My teaching career has taken me from Minnesota to Alaska then Missouri and finally Iowa. I’ve taught all levels K-12 at some point or another, and find that the middle grades are my “home”. Yes, apparently I’m a glutton for punishment if you know middle school students, but yet, I truly enjoy teaching them.
It’s 10:10 PM (CST) and I’m staring at this screen thinking, “What the heck do I write about?”
Writing this summer has been an issue. What should I write about?? I could write about the fact I’ve got my notebooks, but I’m not carrying them. I’m not remembering things the way I should because my routine is all out of wack. We had a great trip, then, our family has kind of imploded on each other with various things that have been sprung up creating reactionary decision making. I went for my six month cancer check up (an hour and a half drive one way), and the doctor (my third doctor in three year, mind you) forgot to order a cat scan, so got to drive to the clinic a second time in a week to have that done.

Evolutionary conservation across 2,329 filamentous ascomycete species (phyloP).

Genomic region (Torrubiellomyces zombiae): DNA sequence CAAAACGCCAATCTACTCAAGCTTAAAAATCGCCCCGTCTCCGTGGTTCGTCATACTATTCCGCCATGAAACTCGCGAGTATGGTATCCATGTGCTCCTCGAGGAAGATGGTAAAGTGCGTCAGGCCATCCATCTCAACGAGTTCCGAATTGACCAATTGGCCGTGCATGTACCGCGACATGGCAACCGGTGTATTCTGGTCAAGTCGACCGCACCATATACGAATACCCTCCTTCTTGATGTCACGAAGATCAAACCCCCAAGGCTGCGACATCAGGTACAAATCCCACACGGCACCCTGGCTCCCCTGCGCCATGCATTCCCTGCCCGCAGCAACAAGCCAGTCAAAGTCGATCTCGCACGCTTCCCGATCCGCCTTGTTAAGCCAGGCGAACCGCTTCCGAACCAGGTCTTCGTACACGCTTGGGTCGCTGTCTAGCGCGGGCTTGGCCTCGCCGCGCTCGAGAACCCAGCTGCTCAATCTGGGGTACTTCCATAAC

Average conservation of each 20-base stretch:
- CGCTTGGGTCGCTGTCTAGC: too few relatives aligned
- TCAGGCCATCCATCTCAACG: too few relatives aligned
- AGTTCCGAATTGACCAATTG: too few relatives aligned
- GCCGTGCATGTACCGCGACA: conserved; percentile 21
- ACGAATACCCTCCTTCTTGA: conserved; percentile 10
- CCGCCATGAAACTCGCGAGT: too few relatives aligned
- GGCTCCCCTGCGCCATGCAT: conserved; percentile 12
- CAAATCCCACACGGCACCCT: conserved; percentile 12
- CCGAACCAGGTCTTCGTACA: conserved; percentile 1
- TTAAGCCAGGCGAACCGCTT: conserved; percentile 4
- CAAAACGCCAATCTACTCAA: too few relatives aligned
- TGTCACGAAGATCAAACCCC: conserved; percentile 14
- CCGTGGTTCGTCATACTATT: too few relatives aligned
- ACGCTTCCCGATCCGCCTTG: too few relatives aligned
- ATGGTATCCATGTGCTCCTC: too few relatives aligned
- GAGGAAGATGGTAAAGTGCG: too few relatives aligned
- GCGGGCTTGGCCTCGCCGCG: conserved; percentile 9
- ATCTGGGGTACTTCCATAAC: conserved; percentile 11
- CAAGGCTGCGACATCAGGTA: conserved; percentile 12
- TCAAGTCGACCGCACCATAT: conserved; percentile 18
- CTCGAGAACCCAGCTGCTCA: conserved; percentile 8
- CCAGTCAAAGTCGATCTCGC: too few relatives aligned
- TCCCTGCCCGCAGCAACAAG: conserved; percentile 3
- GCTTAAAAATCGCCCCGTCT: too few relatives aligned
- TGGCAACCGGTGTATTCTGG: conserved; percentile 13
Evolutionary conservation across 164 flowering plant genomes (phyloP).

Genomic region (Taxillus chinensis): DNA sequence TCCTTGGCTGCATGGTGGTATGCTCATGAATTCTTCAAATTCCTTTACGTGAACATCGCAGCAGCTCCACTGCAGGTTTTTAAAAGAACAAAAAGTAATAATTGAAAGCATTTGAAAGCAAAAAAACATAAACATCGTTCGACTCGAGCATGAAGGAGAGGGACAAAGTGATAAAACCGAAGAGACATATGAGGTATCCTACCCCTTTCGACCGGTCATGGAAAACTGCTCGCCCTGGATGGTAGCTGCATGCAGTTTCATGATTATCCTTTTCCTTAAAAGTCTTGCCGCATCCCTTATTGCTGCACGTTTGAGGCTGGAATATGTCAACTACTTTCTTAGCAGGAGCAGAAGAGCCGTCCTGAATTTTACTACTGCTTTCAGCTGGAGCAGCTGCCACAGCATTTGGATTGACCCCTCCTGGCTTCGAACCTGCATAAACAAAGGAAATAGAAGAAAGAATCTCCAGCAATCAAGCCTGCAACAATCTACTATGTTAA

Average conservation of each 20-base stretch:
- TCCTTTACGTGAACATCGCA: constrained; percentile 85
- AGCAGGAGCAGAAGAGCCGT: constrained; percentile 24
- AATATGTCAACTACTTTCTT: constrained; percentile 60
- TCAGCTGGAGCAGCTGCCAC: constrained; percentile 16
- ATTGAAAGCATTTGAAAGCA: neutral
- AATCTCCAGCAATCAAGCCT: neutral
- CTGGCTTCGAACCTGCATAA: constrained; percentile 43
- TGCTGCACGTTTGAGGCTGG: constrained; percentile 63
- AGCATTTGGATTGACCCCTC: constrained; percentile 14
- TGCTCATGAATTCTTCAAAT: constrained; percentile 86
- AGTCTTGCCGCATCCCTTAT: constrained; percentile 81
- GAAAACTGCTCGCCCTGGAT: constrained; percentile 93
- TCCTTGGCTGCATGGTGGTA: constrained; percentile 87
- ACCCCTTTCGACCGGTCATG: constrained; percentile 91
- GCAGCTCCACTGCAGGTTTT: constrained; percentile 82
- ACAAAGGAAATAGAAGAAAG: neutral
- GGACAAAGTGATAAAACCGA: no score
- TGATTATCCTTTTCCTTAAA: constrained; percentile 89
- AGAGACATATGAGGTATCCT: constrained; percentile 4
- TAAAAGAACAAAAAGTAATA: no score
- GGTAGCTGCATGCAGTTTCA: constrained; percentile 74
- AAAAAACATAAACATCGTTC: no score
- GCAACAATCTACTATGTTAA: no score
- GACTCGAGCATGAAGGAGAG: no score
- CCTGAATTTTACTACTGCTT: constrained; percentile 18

I could write about the incredible podcasts I listened to in the car, one about social justice, one about ignorance, ALL of them basically saying the same thing: you have to know your neighbor and love your neighbor, regardless of WHO your neighbor is. I’m going to write about them in future blogs because, damn, they had me in tears a couple of times. I could write about the nurse I had yesterday, who had a daughter graduate from Iowa State. Or how our waiter today was a just an awesome soul, exactly what we needed at that time. Or how sweet potato fries are the universe’s way of saying, “We got you, fam!”
This has not been an easy summer for many reasons, but then, there are those things that make me see the good around me. The fact *knocking on wood* that our mortgage is so close to being paid off we can taste it. The idea that my oldest daughter will likely graduate in three semesters with zero student loans. The fact my father, 8 weeks out of his back surgery, has returned to the curmudgeon that I know and love (this is where I get my own curmudgeonly tendencies).